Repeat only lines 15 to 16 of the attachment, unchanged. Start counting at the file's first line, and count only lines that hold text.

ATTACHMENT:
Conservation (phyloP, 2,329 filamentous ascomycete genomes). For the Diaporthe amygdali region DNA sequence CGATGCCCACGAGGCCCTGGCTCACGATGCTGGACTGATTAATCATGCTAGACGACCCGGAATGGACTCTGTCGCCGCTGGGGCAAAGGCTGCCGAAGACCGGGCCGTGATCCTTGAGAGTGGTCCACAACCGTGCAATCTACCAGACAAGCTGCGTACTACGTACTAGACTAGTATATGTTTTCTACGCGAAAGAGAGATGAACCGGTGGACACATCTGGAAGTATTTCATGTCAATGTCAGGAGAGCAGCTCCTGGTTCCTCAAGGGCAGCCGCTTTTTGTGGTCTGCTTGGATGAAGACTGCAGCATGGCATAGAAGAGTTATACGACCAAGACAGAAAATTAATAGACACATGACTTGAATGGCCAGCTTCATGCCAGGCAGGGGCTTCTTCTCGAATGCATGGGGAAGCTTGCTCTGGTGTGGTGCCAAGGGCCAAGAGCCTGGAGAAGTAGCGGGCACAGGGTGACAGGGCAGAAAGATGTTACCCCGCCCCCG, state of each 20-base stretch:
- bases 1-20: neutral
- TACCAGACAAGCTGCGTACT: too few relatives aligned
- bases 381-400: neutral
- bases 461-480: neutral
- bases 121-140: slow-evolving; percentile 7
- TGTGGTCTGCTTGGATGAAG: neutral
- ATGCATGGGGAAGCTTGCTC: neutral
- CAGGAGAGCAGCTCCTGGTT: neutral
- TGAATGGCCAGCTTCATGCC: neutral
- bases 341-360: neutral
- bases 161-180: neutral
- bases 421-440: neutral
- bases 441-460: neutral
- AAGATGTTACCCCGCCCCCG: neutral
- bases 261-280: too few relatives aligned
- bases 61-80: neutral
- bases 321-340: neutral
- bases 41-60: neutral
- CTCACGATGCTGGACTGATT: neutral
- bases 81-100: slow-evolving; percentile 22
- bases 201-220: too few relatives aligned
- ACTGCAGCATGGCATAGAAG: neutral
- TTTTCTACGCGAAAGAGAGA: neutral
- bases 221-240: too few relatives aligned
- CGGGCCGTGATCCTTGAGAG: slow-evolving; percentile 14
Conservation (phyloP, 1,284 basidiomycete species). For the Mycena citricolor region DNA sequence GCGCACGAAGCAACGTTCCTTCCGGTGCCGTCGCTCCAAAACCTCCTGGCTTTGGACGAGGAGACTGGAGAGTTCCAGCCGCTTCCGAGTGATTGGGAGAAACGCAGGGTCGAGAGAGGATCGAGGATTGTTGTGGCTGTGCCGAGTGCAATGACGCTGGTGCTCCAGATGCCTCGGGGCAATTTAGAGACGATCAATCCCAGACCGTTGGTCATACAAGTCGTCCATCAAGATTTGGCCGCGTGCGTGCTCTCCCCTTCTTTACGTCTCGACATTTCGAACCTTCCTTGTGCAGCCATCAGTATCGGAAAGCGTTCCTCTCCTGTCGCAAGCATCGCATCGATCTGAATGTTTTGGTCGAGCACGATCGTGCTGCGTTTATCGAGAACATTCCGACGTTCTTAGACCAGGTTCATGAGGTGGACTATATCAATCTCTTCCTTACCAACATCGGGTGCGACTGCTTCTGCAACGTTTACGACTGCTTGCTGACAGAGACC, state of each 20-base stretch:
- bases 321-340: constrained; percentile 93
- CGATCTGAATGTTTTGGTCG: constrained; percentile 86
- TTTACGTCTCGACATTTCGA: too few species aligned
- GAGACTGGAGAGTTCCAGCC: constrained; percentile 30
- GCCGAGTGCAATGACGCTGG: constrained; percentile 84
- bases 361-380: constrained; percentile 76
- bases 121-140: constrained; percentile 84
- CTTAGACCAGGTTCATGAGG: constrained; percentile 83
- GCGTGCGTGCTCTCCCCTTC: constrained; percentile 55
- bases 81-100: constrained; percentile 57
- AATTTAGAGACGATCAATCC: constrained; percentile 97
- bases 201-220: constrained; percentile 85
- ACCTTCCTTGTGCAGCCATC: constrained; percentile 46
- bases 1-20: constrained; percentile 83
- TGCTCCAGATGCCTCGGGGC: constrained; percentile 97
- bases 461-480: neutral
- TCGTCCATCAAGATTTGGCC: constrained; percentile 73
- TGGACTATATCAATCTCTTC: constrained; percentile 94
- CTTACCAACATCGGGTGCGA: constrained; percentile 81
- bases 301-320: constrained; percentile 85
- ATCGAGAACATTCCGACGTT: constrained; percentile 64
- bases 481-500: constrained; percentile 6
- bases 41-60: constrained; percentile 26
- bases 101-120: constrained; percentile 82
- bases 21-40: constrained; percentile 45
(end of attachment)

- AAGATGTTACCCCGCCCCCG: neutral
- bases 261-280: too few relatives aligned